On September 21, The Phuket News reported the heartbreaking story of Phuket boy Patchara “Petch” Samana, a 16 year-old with Prader Willi Syndrome.
As part of his condition, Petch suffers from Obstructive Sleep Apnea (OSA), the term for when an unconscious sleeper stops breathing. But while sufferers from OSA usually start taking in oxygen again on their own, Petch does not. In fact, the only way to keep him alive is to wake him up.
For a while, his mother was able to rely on the use of a Bi-level Positive Airway Pressure (BiPAP) respirator, loaned by the Prince of Songkhla Hospital in Songkhla, to keep her son breathing through the night. But two years ago the respirator broke down.
Mrs Yuparate sent it back to the hospital in Songkhla to be fixed, but there were no parts to fix it. Apparently, two years later, there were still none. “My son has been sleeping without the BiPAP for almost two years until now” she told us at the time.
His nighttime breathing problem became worse than ever. “I have to make sure he sleeps on his side,” said Mrs Yuparate.
“If he sleeps on his back, he cannot breathe. I have to stay awake almost all night, waking him up whenever I notice he has stopped breathing.”
The only solution was a new respirator, but Mrs Yuparate, a single mum, simply didn’t have the money.
The story of the desperate mother, who had battled for 16 years to keep her son alive, was told to the Phuket News by Doctor Siriporn Seauwatanakul, a member of the Lions Club of Phuket Pearl, which supports the Phuket Parental of Autism Group which Mrs Yuparate is involved with.
After the tale was published in the 21 September issue of The Phuket News – online and in print – Ms Agnes Chow from a company called Avattvon Medical contacted Mrs Yuparate to offer help.
Unbelievably, they were willing to donate a new BiPAP machine to save Petch’s life, the same type of respirator that had been broken for the past two years.
The Greek word for breath, Avattvon Medical (avattvon.com) is a Singapore-based company established in 2008 as a total solution provider for sleep apnea, from basic diagnosis, CPAP treatments to private in-home assessment and sleep management.
On Monday (October 29), Agnes Chow, the business director and owner of Avattvon Medical, together with Kelvin Lim, the business operations manager, flew from Singapore to Haad Yai, Songkhla, to meet with Mrs Yuparate and her son.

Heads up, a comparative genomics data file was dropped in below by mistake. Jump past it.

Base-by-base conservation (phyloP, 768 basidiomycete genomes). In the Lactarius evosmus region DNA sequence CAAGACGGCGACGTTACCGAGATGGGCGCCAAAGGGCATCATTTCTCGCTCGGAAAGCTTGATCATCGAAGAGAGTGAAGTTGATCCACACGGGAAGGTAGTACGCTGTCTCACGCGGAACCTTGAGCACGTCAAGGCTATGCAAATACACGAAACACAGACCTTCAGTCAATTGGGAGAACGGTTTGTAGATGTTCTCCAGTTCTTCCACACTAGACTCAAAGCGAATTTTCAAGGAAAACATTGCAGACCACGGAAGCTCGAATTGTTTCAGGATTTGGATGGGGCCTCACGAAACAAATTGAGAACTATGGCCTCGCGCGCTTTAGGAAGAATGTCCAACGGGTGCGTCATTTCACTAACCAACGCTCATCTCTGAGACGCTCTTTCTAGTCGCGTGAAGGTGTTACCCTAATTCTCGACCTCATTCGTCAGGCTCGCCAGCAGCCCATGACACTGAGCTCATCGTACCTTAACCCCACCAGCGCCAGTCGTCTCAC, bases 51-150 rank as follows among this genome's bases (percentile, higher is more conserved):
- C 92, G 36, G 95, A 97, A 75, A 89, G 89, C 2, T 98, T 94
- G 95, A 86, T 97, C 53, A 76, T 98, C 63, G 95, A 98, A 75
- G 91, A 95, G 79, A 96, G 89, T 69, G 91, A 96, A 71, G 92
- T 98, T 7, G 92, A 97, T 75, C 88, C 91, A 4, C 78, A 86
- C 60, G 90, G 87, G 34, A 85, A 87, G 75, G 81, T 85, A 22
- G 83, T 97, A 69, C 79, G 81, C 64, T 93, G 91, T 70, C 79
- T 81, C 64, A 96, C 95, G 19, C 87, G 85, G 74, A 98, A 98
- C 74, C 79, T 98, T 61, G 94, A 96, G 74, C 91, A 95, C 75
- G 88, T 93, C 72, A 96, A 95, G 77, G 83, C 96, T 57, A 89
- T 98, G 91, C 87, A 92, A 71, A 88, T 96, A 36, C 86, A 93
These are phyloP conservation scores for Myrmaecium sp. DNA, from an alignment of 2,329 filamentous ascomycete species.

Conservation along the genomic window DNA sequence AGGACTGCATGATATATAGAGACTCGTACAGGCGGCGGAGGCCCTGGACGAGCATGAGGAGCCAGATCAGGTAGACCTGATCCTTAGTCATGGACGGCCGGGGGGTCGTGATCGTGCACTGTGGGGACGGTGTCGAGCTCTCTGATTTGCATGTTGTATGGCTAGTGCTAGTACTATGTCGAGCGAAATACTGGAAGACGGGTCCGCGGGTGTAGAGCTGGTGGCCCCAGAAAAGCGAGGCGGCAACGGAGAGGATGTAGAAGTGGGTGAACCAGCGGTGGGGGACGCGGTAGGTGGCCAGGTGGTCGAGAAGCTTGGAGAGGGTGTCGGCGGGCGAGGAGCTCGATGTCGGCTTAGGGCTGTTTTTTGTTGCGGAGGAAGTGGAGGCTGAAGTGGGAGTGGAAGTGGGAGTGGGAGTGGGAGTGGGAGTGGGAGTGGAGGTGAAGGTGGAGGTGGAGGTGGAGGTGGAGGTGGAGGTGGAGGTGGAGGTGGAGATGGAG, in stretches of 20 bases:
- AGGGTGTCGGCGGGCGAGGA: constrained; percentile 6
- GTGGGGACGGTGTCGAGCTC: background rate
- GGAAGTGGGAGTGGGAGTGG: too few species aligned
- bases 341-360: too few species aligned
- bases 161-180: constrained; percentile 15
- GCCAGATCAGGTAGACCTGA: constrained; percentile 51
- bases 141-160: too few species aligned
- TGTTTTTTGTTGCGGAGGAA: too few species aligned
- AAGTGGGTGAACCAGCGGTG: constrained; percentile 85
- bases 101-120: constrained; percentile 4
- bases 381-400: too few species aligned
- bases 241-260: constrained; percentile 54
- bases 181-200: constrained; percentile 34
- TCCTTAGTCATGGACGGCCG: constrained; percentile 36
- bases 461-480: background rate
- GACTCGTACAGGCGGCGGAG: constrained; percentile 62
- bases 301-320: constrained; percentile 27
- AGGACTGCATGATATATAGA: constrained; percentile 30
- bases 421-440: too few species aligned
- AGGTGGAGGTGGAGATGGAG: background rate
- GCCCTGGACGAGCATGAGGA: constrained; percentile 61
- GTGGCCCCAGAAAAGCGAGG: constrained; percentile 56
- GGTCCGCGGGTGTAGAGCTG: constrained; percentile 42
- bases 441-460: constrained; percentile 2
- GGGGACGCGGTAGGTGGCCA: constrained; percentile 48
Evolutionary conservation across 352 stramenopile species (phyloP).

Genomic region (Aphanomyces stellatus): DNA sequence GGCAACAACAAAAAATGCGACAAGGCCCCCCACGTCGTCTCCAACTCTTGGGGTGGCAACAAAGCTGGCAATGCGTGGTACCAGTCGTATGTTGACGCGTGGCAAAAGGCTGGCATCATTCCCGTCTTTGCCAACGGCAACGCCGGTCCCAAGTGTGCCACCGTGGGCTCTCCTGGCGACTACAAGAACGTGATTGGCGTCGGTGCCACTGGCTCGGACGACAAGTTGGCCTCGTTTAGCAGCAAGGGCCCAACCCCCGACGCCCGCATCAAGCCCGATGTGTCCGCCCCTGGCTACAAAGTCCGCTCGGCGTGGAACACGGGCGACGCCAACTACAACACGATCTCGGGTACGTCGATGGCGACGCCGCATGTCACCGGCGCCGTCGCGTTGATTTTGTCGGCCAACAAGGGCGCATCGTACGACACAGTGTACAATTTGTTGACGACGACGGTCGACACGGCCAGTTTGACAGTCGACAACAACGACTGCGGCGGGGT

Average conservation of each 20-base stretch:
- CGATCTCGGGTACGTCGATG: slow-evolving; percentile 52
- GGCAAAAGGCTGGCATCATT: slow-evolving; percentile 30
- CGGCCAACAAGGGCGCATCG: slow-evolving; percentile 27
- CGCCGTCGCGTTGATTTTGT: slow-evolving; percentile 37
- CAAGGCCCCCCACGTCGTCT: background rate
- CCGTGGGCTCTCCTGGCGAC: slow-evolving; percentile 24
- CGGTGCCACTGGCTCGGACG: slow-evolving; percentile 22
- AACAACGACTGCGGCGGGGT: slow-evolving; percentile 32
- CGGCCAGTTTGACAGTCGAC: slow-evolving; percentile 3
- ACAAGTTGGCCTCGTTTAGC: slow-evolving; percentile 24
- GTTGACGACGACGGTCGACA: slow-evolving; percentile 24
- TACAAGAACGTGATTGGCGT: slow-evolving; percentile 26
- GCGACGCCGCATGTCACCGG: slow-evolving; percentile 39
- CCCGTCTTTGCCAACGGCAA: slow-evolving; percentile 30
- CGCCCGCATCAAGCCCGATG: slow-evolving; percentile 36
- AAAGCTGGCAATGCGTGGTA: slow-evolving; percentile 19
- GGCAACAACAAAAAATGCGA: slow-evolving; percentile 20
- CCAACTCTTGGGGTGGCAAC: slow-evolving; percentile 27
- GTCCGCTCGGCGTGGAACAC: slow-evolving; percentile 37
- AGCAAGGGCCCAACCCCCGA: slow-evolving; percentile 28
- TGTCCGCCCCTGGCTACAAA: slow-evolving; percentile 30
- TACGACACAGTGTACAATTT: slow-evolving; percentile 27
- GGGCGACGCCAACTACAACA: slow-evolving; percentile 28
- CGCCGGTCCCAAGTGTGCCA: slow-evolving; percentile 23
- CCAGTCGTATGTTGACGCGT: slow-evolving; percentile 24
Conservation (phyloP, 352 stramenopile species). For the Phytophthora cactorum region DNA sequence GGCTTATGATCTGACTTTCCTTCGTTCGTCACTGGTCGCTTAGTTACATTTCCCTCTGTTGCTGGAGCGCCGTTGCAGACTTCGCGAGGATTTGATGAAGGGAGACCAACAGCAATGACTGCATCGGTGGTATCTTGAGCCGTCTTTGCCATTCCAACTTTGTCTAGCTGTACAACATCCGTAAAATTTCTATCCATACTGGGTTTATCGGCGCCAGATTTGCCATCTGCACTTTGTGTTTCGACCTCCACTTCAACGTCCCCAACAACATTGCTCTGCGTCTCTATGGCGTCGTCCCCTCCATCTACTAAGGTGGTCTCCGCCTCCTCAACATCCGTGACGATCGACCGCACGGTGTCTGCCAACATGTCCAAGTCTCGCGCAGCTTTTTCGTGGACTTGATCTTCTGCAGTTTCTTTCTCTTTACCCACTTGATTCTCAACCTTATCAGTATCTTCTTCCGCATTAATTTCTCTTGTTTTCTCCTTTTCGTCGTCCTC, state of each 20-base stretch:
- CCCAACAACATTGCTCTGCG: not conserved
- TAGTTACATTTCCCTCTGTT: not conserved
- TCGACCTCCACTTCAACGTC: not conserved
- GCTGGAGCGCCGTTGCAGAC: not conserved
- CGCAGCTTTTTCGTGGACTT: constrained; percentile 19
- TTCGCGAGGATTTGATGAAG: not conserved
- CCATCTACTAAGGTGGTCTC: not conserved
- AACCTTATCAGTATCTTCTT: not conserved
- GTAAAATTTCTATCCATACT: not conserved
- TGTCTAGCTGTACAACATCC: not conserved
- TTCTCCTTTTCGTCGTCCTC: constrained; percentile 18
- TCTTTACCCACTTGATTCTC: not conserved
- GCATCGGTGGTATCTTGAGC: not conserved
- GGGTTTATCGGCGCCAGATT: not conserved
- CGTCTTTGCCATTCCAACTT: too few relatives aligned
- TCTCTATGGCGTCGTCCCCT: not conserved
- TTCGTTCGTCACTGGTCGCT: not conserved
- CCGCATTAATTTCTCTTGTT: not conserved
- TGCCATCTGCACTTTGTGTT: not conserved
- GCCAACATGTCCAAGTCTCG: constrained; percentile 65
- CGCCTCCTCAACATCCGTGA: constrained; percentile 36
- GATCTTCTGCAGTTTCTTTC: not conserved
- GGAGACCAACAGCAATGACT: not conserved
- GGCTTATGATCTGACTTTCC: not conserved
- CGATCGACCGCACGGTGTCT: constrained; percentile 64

“You can not understand how happy I was to see Ms Agnes and Mr Kelvin walk into the hospital’s children’s ward,” recalls a visibly emotional Mrs Yuparate. And then she saw the machine.
“They are Petch’s saviors. By helping him breathe, he will now be able to live. We will be able to live. Nobody else has ever given him this much.”
In a quiet moment later on, in the lobby of her hotel, Ms Chow explained how she came across the story of the boy who couldn’t breathe.
“I was in Phuket on holiday, and one morning I was sitting in a cafe having breakfast and was reading through a copy of The Phuket News.
“I came across the story about the boy with sleep apnea, and immediately went back to the hotel to call the boy’s mother. All I could think was, ‘How can a mother never sleep, for fear her son will die?’”
Remembering the moment when she gave the machine to Petch, Ms Chow says: “It was an amazing feeling when I saw how he smiled after he received the machine. It was a look of total relief.
“We hope we can help more people who have this problem and need the machine.”
“It means the two can enjoy their lives, and I can see that the mother is very happy,” added Mr Lim.
“What we do is to create awareness of this problem [sleep apnea], and to let people know more about how we can help them.”
“We will stay in touch with Petch and his mother in case anything happens to the machine or they need any further help,” said Ms Chow.
For her part, Mrs Yuparate said that Petch was just so glad to have the new BiPAP machine.
“Last night (October 29), Petch was on the machine from 8pm. He felt so happy and comfortable as he said the machine made him feel good. He could breathe again.”
Having been receiving treatment in Prince of Songkhla Nakarin hospital since October 1, after using the BiPAP respirator supplied by Avattvon, Petch was able to leave the hospital on October 30.
He couldn’t wait to get back home, where his grandmother was waiting – to see him breathe easy again.